- Child Sex Offenses : Some of the most heinous accusations you can face are of sexual misconduct toward a child. We understand how devastating these allegations are and how they can impact your life immediately. We are here to help when you are accused of statutory rape, child sex offense, or sexual battery of a child, taking indecent liberties with children, solicitation, and kidnapping. A child sex offense will likely be charged as a felony and punished harshly. Contact our sex offense lawyers at Randall & Stump, PLLC to discuss your rights and options.
Sex Offense Penalties
If you are convicted of a felony in North Carolina, the potential criminal penalties are based on a sentencing grid. The rows of the grid represent the class of the felony. The columns are your prior record level, which is determined by assigning points based on your criminal record. Depending on this information, you may be placed in a prior record level I through VI.
North Carolina utilizes different maximum penalties for certain sex offenses. For Class B1 through E felonies that are subject to sex offender registration, there is a greater maximum penalty than for non-sex crimes. For example, if you are charged with a Class B1 felony, and it is your first offense, the minimum penalty of the presumptive range is 192 months’ imprisonment. The maximum of the presumptive range is 240 months for other crimes; however, for a sex offense, the maximum is 291 months in prison.
Certain sex offenses, like statutory rape of a child by an adult, have a higher minimum penalty. For statutory rape of a child by a person over 18 years old, you may not receive an active penalty less than 300 months. After your imprisonment is completed, you must be enrolled in a monitoring program for the rest of your life.
To learn more about the potential penalties you face, you need to speak with a sex offense attorney right away. The North Carolina criminal justice process punishes sex crimes harshly, and the best way to avoid criminal penalties is to put forward a strong defense.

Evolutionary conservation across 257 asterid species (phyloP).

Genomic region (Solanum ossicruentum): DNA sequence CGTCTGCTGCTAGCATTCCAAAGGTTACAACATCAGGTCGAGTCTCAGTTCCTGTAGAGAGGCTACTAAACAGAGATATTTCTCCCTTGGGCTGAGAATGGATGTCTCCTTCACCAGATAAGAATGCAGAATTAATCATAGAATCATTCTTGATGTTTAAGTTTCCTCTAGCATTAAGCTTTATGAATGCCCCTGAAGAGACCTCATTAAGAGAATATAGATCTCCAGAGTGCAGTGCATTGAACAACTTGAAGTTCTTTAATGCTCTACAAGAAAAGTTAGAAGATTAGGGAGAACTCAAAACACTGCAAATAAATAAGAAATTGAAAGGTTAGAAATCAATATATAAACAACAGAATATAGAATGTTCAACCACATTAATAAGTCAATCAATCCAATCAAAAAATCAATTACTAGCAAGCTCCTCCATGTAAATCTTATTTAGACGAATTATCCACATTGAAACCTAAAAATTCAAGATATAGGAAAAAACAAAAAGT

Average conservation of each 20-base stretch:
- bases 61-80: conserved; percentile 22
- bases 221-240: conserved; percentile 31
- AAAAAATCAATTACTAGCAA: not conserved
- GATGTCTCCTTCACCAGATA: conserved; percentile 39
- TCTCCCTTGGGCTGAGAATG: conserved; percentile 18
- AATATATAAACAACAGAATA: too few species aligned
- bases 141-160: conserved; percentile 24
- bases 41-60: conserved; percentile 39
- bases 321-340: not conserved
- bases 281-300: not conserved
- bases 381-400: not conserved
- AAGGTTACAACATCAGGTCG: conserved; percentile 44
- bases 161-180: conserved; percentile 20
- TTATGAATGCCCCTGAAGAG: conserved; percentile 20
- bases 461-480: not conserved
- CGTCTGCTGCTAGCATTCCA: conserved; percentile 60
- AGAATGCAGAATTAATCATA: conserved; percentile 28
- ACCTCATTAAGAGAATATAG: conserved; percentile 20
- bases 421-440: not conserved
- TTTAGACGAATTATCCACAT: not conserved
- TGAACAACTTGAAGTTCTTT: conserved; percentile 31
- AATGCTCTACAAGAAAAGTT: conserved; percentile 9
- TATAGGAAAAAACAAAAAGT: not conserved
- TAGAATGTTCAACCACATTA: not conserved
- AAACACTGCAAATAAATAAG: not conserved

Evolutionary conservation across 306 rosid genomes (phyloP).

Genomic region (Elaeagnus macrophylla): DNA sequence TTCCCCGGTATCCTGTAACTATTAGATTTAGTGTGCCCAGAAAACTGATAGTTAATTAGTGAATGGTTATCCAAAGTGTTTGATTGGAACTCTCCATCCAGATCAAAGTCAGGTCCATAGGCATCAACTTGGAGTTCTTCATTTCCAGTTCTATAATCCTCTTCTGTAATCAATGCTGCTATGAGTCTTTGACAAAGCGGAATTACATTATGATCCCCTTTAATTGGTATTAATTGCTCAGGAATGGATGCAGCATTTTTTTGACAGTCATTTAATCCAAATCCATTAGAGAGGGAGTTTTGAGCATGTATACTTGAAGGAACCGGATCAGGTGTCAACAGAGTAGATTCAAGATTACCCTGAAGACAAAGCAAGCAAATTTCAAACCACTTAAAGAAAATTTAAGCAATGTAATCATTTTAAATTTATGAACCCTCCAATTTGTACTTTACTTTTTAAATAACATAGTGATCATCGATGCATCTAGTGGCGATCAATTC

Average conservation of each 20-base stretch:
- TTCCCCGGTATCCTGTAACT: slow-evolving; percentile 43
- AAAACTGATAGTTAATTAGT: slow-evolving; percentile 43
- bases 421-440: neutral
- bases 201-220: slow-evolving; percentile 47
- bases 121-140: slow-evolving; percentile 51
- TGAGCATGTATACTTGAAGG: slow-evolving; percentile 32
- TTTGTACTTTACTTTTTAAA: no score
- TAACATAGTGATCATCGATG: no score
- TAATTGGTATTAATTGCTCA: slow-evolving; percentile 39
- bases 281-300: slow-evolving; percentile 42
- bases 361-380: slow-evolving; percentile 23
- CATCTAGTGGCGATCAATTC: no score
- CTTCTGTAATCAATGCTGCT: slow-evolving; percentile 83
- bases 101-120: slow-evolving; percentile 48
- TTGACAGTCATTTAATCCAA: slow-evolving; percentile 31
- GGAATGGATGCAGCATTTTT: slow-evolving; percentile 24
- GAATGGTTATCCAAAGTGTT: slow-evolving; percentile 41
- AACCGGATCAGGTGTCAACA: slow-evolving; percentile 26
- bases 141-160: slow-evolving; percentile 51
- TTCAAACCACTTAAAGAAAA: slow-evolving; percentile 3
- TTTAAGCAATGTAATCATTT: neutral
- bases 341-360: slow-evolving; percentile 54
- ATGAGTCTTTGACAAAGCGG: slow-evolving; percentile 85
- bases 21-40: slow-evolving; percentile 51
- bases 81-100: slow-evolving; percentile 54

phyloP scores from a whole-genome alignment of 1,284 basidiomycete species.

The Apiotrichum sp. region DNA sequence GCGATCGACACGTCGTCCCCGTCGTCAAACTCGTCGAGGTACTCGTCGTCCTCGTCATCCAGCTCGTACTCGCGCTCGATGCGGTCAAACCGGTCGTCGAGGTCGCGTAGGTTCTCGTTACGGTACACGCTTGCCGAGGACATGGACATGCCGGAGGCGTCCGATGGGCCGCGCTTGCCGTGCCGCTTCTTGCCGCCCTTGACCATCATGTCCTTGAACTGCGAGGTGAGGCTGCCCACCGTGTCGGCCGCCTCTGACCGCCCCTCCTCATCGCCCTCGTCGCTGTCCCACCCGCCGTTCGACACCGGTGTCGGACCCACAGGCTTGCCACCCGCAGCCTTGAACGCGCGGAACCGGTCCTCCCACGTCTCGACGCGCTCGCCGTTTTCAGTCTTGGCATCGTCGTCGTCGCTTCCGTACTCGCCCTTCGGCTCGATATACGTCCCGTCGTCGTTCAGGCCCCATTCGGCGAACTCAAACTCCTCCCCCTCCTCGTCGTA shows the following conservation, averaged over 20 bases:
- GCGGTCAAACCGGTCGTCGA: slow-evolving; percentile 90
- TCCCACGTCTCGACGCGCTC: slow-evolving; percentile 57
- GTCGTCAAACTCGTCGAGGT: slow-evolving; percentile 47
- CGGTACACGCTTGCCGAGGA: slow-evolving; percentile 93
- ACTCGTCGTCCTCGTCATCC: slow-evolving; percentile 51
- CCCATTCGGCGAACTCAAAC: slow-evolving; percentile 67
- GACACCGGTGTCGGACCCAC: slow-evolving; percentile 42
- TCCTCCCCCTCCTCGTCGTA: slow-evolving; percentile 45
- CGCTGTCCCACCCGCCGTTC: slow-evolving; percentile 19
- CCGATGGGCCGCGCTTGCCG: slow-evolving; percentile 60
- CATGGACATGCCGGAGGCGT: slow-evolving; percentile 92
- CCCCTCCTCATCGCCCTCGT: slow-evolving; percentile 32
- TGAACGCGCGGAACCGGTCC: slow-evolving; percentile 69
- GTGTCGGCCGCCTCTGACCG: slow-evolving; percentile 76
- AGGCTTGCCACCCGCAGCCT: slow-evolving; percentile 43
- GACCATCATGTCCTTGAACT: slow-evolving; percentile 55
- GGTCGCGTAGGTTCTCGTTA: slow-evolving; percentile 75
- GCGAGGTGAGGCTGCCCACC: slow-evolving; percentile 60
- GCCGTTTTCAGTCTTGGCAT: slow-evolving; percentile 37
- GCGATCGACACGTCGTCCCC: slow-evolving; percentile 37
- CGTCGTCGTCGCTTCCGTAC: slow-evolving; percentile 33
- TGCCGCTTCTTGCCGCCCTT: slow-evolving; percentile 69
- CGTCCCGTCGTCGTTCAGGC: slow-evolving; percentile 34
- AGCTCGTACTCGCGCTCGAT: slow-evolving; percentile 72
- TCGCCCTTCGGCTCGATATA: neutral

Sex Offender Registration
Perhaps the most severe penalty associated with sex crimes is mandatory sex offender registration. If convicted of certain sexual offenses, you will be forced to register within three days of being released from prison, and you must register with the law enforcement agency in the county where you reside. You must provide the police with a great deal of information about yourself, including your name, physical description, address, driver’s license number, and your conviction date and offense. If you work or go to school, you must provide information on where. If you utilize the internet in any way, you must provide all online identifiers. The police will fingerprint and take a current photo of you. Most of this information will be public record and easily available online.
During your registration period, you may not only face a great deal of stigma, but you must also live with a number of restrictions. You cannot live within 1,000 feet of a school or child care center. Your activities that may involve minors are restricted, including your professional opportunities. You cannot obtain certain licenses or perform certain duties, such as being a bus driver. Your ability to use social networking sites may also be restricted.
You will be required to register as a sex offender for at least 30 years from the date you initially register. However, some offenses require lifetime registration. You must also renew your registration over the years. If you fail to initially register, provide accurate and complete information, or to renew your registration when required, you can be charged with failure to register, a Class F felony (NCGS 14-208.11).
Sex offender registration is an incredibly harsh penalty, and our sex crime lawyers at Randall & Stump, PLLC are here to help you avoid it, if possible.
Sex Offender Registration Removal in North Carolina
After being on the North Carolina sex offender registration for 10 years, you may petition for early termination of your registration requirement (NCGS 14-208.12A). Even if you’re on the 30-year sex offender registry in North Carolina, you may petition for removal after 10 years.
In order to achieve removal from the list, you must submit a petition to the court and endure a full hearing in court. The judge has discretion in whether or not to approve your request, and you must meet certain minimum requirements, such as you cannot have been arrested or convicted of another offense that would require registration. If you are denied, you must wait 12 months before you can petition for removal again.